A former ally of Algeria’s deposed leader Abdelaziz Bouteflika was elected president of the protest-wracked country in a widely boycotted vote, sparking another outpouring of anger on the streets Friday.
Huge crowds massed once again in Algiers vowing to keep up their campaign for the total dismantling of the political establishment, following ex-prime minister Abdelmadjid Tebboune’s victory in Thursday’s poll.
“The vote is rigged. Your elections are of no concern to us and your president will not govern us,” demonstrators chanted after polls marred by unrest and a low turnout.
“Tebboune is worse than Bouteflika. He’s known for being one of the thieves,” said Meriem, a 31-year-old civil servant. “We did not vote and we will not back down.”
But on Friday, Tebboune struck a conciliatory tone towards the protest movement.
“I extend my hand to the Hirak for a dialogue to build a new Algeria,” he said at his first news conference following the poll.
The 74-year-old former prime minister took just over 58 percent of the vote, trouncing his four fellow contenders without the need for a runoff, electoral commission chairman Mohamed Charfi said.
All five candidates served under the two-decade rule of Bouteflika, 82, who resigned in the face of mass demonstrations in April.
The deeply unpopular election had been championed by the army as a way of restoring stability after almost 10 months of street protests.
The candidates — who included another former prime minister, Ali Benflis, 75, and an ex-minister, Azzedine Mihoubi — were widely rejected by protesters as “children of the regime”.
– Low turnout –
A record six in 10 Algerians abstained in the vote, Charfi said, the lowest turnout for a multi-party election since independence from France in 1962.
Tens of thousands rallied on election day in central Algiers, where police with water cannon and helicopters tried to disperse them.
On Friday, protesters took to the streets again in response to calls on social media under the slogan “Tebboune is not my president”.
Said, a 32 year-old engineer from Bouira, said he had made the 100-kilometre (60 mile) journey to the capital to take part in the demonstrations.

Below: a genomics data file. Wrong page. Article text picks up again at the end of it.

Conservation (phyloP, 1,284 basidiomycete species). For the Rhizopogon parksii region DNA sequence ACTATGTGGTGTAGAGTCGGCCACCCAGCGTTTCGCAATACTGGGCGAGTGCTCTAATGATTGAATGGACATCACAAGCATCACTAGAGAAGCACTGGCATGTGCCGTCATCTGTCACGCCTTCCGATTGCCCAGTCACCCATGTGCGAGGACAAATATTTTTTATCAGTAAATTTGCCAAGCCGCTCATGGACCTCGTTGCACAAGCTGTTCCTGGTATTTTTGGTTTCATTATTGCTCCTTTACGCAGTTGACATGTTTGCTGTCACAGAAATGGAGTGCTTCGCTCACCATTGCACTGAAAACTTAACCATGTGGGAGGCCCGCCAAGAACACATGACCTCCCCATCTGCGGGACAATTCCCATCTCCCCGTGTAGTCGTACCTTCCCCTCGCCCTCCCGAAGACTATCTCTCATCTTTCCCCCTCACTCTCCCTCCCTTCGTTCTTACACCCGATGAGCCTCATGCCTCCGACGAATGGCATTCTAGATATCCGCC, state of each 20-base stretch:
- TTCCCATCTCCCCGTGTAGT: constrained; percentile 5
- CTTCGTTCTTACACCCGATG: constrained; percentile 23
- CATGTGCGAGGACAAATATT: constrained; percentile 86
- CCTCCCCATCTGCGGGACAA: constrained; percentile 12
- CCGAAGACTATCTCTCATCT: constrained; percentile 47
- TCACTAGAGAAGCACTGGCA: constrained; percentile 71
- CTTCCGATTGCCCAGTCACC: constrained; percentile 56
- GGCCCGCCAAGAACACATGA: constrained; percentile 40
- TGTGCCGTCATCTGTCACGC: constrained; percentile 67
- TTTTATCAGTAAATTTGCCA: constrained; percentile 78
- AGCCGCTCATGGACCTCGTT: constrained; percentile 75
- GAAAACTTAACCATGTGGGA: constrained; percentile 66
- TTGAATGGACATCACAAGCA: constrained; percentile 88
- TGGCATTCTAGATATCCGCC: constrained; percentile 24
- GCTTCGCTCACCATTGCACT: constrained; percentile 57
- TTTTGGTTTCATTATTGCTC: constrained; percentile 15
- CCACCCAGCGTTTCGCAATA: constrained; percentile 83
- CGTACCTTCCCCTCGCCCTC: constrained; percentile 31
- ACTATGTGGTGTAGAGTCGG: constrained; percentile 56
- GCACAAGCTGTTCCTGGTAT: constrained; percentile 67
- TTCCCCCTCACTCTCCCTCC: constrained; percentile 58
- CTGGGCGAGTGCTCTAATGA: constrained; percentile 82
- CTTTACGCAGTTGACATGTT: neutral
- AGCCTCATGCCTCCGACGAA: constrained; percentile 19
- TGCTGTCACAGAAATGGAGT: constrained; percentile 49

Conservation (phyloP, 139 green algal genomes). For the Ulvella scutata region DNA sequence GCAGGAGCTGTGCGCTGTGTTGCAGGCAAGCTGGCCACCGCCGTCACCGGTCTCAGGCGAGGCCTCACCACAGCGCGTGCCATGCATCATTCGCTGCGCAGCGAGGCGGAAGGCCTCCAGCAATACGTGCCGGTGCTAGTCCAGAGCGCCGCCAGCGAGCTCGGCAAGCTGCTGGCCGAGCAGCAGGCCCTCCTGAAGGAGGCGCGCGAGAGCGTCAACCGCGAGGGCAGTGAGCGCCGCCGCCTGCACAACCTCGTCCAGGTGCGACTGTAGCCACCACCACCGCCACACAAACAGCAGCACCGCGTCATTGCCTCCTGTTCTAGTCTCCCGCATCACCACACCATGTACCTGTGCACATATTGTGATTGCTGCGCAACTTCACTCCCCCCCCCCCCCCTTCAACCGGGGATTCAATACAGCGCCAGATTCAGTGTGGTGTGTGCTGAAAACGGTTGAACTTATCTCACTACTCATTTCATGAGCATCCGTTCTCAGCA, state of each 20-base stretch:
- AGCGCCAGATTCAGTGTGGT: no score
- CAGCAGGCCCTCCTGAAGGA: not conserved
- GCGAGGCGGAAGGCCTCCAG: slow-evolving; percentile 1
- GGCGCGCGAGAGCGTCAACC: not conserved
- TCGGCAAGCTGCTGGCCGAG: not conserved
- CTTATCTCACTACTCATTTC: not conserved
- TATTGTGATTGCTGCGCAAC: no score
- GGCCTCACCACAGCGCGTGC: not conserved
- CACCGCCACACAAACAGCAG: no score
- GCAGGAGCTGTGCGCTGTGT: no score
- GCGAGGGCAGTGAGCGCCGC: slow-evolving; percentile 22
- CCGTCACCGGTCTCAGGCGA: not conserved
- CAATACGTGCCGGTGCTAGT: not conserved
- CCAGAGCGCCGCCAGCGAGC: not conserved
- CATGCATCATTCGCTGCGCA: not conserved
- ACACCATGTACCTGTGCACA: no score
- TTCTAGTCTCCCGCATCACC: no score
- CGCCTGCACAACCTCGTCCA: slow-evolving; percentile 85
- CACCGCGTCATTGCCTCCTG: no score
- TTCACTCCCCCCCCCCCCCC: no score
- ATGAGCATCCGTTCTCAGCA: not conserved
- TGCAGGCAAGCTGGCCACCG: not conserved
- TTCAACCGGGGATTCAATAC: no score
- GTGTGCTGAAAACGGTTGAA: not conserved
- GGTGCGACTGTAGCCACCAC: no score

“I spent the night here so I could demonstrate again … and say we don’t recognise their election or their president.”
Pensioner Farida mocked the official figures after the vote.
“Someone added yeast to them to get them to rise,” she said.
Protests in Algiers dispersed calmly in the late afternoon.
In the mountain region of Kabylie, home to much of the country’s Berber minority and historically opposed to the central government, protesters ransacked polling stations and clashed with police on election day, residents said.
– ‘Mired in crisis’ –
Young protesters in the capital slammed those casting their ballots as “traitors of the nation”.
But some voters said they had turned out because after nearly a year of turmoil it was time for a return to stability.
Tebboune faces a mammoth task to be accepted by the electorate in the North African country, where many citizens see the government as inept, corrupt and unable to manage the flagging economy.
Addressing reporters on Friday, he vowed to battle corruption and to form a “national conference charged with amending the constitution.
“There will be a new electoral law and we will definitively separate money from politics,” he said.
Tebboune served in Bouteflika’s cabinet from 1999 to 2002, returning in 2012 and briefly serving as prime minister in 2017.
But Bouteflika sacked him after just three months for criticising top regime figures, many of whom are now in jail on corruption charges.
Tebboune is seen as close to army chief Ahmed Gaid Salah, who has emerged as Algeria’s strongman since Bouteflika stepped down.
Since the start of the campaign, Tebboune has sought to distance himself from Bouteflika.
The “Hirak” street movement kicked off when Bouteflika announced in February that he would seek a fifth term in office.
Protesters have stayed on the streets ever since, demanding the total dismantling of the system that has ruled Algeria since independence.
They have also vented their anger at Gaid Salah.
“This system is worn out,” said Maghreb expert Karima Direche, warning that protesters would continue pressing for change.
“We are witnessing the death of the system. It will take as long as it takes,” she said.